We welcome articles on drawing of between 5000-8000 words. Contributions from practitioners talking about their own use of drawing, articles on CAD and its applications as well as visual essays that explore the currency of drawing as design practice past, present and future.  In addition we continue to encourage submissions on issues relating to scenography in general.

Submissions to Nick Tatchell, Editorial Assistant: [email protected]   

Deadline: October 31st 2016

[1] Drawing and The Body, Exhibition Catalogue KG52 Gallery, Kammakargatan 52, Stockholm, 18April -14 May 2011published by The Swedish School of Textiles, University of Boras and London College of Fashion, University of the Arts, London.

[2] Bisaha, David. 2015. Robert Edmund Jones’ scenic rendering as design artefact and professional tool. Theatre and Performance Design 1 (3): 220-235 (p.220)

Launch of Theatre and Performance Design

CCW Professor Jane Collins, Professor Arnold Aronson of Columbia University and Routledge will launch the new journal Theatre and Performance Design, devoted to the study of scenography, on 22 June at the Prague Quadrennial of Performance Design and Space, PQ 2015. Theatre & Performance Design is a quarterly journal publishing in March, June, October and December.

In their introduction to the journal Aronson and Collins explain why this new publication is so timely. ‘In the past, discussion pertaining to design and production has been hampered by the fact that it was spread across a range of different publications where debates were often subsumed by other aspects of practice. As a result the field has been denied the opportunity to engage with other related areas at the appropriate level, and the critical edge in debate has often been diffused. Further complicating the effort, a de facto firewall was seemingly erected between practice and theory. We hope that with the publication of Theatre and Performance Design, there will be a true conversation, and that researchers, teachers, students and practitioners will now have a dedicated journal that will facilitate rapid and informed response to current, ongoing and emerging concerns, thereby stimulating further enquiry and providing a strong base from which theatre and performance design and scenography can confidently engage with other discourse on its own terms. We hope that this journal will not only make a contribution to the advancement of knowledge in the field but crucially shape how that knowledge is produced.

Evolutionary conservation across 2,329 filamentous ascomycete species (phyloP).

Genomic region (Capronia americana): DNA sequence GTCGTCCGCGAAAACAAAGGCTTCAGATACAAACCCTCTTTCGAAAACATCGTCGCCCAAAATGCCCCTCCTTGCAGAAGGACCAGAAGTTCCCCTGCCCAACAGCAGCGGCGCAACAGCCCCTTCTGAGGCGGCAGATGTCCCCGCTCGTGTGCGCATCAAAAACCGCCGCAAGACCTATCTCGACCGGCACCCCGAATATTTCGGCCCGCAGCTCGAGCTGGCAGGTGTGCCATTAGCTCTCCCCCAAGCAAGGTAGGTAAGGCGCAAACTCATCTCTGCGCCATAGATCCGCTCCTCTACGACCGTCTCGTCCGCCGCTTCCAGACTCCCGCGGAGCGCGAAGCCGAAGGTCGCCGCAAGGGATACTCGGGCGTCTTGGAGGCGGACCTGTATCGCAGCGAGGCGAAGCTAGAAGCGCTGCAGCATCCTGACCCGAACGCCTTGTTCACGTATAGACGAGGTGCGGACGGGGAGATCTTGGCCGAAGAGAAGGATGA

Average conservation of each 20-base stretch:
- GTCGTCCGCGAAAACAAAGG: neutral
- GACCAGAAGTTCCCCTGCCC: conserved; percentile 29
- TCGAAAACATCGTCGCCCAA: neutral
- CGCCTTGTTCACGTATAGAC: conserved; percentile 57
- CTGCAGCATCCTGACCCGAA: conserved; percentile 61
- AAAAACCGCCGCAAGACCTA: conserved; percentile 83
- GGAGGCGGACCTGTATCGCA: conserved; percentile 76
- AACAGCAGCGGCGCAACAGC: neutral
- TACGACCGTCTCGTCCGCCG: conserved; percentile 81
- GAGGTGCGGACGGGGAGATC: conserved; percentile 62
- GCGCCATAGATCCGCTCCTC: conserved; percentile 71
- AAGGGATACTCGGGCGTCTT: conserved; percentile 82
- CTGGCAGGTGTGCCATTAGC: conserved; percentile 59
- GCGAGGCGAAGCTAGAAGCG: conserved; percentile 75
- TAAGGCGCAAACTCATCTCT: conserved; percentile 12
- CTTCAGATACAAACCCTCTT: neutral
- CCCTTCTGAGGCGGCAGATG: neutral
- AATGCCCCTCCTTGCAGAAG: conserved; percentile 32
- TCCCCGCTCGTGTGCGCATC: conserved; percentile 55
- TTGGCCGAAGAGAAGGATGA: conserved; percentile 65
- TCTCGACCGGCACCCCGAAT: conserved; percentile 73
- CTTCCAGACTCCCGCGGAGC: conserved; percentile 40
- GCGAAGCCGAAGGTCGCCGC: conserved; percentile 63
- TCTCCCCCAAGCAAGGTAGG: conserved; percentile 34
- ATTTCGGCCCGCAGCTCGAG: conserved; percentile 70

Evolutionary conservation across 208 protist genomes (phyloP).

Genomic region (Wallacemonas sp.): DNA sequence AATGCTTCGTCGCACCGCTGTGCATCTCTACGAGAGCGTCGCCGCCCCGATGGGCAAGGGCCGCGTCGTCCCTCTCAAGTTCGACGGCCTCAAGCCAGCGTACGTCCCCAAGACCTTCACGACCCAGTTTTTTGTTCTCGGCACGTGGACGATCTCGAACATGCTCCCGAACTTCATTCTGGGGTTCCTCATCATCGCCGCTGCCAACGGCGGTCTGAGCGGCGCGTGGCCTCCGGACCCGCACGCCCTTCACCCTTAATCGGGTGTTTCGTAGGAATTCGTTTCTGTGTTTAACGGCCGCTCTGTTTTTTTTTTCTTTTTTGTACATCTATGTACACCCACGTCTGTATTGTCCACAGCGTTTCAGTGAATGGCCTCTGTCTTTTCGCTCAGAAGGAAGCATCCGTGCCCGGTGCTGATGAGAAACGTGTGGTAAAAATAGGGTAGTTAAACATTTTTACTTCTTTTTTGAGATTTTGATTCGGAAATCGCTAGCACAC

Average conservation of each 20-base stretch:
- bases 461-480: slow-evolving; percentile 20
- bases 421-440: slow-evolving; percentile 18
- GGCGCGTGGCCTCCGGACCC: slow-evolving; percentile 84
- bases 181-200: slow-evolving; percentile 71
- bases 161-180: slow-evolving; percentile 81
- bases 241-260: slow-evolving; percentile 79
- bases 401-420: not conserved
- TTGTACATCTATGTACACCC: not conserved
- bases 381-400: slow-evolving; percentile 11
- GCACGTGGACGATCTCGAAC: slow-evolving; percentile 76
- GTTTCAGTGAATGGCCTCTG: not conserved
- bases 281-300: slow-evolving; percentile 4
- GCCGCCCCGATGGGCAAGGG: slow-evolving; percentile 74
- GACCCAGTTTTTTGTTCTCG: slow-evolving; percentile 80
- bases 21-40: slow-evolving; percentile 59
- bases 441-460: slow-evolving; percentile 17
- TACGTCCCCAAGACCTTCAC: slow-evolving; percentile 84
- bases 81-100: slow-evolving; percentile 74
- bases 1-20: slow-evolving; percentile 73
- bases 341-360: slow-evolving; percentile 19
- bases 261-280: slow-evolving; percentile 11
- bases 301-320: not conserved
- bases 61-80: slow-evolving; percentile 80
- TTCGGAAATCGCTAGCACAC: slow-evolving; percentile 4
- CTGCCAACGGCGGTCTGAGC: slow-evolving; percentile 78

We wanted this first double issue to address the state of the art in theatre design and scenography internationally and explore the challenges and questions the field faces in the twenty-first century. In the call for papers we suggested that we are currently undergoing a significant “turn” towards scenography, both as a critical framework and as an expansion of practice across a broad range of theatre- and performance-related activities.

What is a “turn”? The Oxford English Dictionary lists more than 40 definitions for the noun “turn” and another 28 for the verb. None cites the academic usage, but a few definitions seem relevant: “change of direction or course”; “the action, or an act, of turning or changing; change, alteration, modification”; “The point at which one named period of time gives way to the next; the beginning or end of a named period of time, regarded in relation to the transition point between it and the preceding or following period”. One definition stood out as particularly apt: “The time for action or proceeding of any kind which comes round to each individual of a series in succession; (each or any one’s) recurring occasion of action, etc. in a series of acts done, or to be done, by (or to) a number in rotation”. This, of course, is the definition embodied in the song “Rose’s Turn” from the landmark musical Gypsy: “Starting now it’s gonna be my turn”. So not only do we believe that theatre and performance studies are altering their direction, moving into a new period, but also that within those fields and beyond it is time for scenography to take centre stage. It’s our turn.’

The online version of the journal is now available from Taylor & Francis Online.